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Schloss Lieser

Schloss Lieser
Moselstr. 33
54470 Lieser

Description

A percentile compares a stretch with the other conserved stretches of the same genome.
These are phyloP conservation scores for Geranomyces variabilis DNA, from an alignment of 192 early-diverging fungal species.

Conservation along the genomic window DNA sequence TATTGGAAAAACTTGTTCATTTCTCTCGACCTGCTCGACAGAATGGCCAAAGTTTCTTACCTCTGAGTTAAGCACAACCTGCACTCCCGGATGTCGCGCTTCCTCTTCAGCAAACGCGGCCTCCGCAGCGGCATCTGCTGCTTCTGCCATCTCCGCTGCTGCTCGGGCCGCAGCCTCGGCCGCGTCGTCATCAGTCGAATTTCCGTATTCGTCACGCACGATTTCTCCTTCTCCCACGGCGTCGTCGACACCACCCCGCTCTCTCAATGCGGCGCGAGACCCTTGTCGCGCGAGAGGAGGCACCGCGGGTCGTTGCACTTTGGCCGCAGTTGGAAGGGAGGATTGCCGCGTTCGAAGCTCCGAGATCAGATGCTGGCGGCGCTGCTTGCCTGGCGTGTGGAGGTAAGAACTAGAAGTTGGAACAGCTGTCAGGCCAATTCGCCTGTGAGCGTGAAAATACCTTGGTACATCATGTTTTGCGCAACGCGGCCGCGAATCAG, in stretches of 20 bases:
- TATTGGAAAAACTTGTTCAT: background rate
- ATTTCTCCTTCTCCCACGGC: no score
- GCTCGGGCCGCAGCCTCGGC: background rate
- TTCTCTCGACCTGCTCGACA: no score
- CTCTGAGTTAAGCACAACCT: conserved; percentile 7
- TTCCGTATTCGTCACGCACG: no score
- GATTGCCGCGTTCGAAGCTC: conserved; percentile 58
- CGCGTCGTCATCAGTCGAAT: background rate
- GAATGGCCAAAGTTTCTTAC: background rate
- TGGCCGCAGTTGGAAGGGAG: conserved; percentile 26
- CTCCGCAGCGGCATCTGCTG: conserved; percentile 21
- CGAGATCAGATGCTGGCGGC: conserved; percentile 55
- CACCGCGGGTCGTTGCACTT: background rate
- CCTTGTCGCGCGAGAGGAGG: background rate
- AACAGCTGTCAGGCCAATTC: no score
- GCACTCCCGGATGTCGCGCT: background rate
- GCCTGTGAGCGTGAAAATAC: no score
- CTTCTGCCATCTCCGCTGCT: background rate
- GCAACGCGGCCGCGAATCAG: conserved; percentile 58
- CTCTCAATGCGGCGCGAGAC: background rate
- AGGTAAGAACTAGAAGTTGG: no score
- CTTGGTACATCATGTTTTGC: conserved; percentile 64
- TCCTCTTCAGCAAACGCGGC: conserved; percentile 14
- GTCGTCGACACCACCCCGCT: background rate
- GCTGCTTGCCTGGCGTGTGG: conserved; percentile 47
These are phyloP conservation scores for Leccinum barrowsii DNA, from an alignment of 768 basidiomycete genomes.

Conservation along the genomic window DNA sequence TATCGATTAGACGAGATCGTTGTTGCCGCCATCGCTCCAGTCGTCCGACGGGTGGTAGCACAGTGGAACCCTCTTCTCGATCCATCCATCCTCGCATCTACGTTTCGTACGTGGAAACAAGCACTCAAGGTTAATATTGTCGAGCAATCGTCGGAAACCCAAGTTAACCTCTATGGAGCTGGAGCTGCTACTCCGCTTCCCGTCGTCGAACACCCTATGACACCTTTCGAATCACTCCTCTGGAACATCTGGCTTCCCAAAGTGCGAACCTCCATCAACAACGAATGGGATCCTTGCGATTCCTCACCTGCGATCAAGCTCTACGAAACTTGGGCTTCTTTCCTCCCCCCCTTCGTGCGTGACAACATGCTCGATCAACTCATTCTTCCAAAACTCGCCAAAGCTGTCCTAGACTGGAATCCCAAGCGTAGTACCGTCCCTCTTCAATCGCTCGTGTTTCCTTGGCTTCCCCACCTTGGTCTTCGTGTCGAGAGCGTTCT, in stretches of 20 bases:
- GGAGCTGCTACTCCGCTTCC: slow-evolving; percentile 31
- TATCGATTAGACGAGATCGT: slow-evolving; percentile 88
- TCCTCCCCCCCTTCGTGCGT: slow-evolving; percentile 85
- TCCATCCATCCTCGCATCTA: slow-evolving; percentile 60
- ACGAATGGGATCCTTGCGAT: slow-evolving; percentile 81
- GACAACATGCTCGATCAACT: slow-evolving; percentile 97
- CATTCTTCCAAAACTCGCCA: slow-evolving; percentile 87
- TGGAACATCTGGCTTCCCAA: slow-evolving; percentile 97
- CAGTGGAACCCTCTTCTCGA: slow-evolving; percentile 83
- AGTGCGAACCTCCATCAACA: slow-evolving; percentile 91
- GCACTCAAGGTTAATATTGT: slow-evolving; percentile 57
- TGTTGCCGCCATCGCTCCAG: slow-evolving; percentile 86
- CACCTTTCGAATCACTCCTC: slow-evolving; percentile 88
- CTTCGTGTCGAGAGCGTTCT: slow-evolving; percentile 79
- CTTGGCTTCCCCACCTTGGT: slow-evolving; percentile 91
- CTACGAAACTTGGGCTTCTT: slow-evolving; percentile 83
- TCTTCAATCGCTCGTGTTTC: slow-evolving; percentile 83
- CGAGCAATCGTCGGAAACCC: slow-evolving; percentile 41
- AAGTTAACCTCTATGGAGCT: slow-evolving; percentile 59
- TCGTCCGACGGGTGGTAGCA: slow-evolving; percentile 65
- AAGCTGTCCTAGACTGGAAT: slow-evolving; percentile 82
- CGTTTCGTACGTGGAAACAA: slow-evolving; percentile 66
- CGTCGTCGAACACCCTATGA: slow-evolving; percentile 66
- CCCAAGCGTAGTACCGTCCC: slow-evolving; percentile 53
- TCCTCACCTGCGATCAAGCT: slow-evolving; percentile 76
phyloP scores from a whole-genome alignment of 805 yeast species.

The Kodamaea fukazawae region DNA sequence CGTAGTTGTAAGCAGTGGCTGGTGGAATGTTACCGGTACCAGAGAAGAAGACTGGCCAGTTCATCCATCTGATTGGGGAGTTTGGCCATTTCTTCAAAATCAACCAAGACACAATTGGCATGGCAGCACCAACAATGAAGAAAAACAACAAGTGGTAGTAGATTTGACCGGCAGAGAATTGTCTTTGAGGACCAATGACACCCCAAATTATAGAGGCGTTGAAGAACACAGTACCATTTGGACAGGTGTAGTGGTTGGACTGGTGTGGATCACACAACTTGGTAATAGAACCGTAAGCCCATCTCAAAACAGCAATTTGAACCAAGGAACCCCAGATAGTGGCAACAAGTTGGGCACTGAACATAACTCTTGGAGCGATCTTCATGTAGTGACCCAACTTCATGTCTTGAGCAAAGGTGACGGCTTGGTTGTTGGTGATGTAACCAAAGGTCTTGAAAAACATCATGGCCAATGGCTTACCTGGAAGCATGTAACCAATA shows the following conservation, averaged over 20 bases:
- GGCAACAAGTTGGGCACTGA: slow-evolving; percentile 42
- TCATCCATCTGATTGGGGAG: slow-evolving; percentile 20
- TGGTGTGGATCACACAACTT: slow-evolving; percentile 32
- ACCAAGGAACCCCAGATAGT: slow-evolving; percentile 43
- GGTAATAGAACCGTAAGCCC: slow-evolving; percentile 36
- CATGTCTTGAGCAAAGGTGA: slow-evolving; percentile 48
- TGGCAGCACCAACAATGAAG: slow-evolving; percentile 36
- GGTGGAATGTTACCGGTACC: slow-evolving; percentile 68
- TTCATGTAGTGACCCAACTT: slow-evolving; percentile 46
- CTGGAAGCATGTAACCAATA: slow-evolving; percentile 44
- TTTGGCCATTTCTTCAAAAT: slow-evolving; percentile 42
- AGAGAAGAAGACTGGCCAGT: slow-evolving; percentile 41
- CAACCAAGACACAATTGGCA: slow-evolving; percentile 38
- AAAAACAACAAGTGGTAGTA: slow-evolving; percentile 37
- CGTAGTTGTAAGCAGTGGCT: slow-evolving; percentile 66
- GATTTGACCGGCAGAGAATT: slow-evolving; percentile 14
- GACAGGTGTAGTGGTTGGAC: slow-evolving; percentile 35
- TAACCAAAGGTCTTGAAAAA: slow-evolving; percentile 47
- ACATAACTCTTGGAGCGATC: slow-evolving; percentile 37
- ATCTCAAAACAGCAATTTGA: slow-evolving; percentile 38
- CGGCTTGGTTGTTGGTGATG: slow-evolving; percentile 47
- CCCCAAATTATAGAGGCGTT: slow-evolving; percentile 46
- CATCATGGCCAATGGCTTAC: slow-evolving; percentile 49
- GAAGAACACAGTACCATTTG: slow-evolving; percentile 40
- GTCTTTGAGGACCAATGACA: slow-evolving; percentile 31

The castle Lieser was built in place of a 1710 courtyard house of church property, possibly a former Trier Electorate estate. Castle Lieser (i.e. the manor) consists of two parts: The older part (seen from Moselle the larger part on the right) in style of Neo-Renaissance and the younger part in style of Art Deco. Architect of the older part, which was built from 1884-1887, was Heinrich Theodor Schmidt. He made a name for himself as specialist for villas in Frankfurt area but also designed public buildings. The Aquarium of zoological gardens Frankfurt, the reconstruction of the common house of palm garden Frankfurt which was previously destroyed by a fire in 1878 and Villa Holzmann at Untermainkai built for the developer Philipp Holzmann are works of Schmidt, who was also involved in the restoration of Castle Eltz. After the demolition of many of his works he largely fell into oblivion. Builder of the older part of Castle Lieser was the manufacturer Eduard Puricelli (1826-1893). Eduard Puricelli founded and managed several gas works - also in Trier and the “Rheinböller Hütte”, one of the oldest and largest ironworks of Hunsrück. Puricelli applied for elective offices for catholic and conservative parties several times and was member of the constitutive Reichstag of the North German Confederation. Along with 11 other Trier enterprises Puricelli championed the annexing of Lorrain for economical reasons after the Franco-Prussian War 1870/71. Eduard Puricelli’s daughter Maria, sole heir to the parental possessions, married the high Pussian official Dr. Clemens Baron of Schorlemer-Alst (1856-1922) in 1880. Due to his position in Prussian administration Clemens of Schorlemer made the acquaintance of Emperor Wilhelm II., who held him in high regards. The Emperor was guest at Castle Lieser three times. The preserved protocols of these visits give proof of the meticulous planning, not even the outer appearance of the village policeman was left to chance. After the death of Dr. Clemens Baron of Schorlemer-Alst the possessions included apart form the expanding Rheinböllener Hütte extensive wine-growing estates in Lieser, Zeltingen, Wintrich, Graach and Brauneberg, newly established wine sites in Serring and Ockfen, forest estates and woods in Winterhauch at Nahe and in Merxheim as well as land property and houses in Trier. The remarkable of this building is that the ground floor houses only cellars and utility rooms in order to evade the constantly threatening Moselle floods. The heart of the villa is a main pavilion sectioned into four floors with a tower in front. In the east the private chapel is attached, in the west a three-floored wing which connects it with the newer part that turned the villa into a castle. The extension became necessary when Maria and Clemens of Schorlemer-Alst took up residence. The exact building date cannot be proved. Literature provides contradictory dates between 1895 and 1905. Even though the details (Art Deco) differ from the older part the unknown architect sought to create a homogeneous overall picture by a similar structure and choice of material. The castle has its own powerhouse, which Schorlemer had built in 1901. Parts of the interior decoration and the furnishing from the building times are still present for instance doors, ovens, fireplaces, stairs. In 1981 the community Lieser bought the castle and its outbuildings for 600.000 DM of family Schorlemer-Lieser. On that occasion the estate a preservation order was put on the facility. The last resident was Marliese Rheinen (1898-1990), widowed baroness of Schorlemer-Lieser. After her death the building was empty for ten years and was only used once a year for the castle fete at Pentecost. (Dorothe Werner; Schloss Lieser an der Mosel) Currently the castle is turned into a luxury hotel.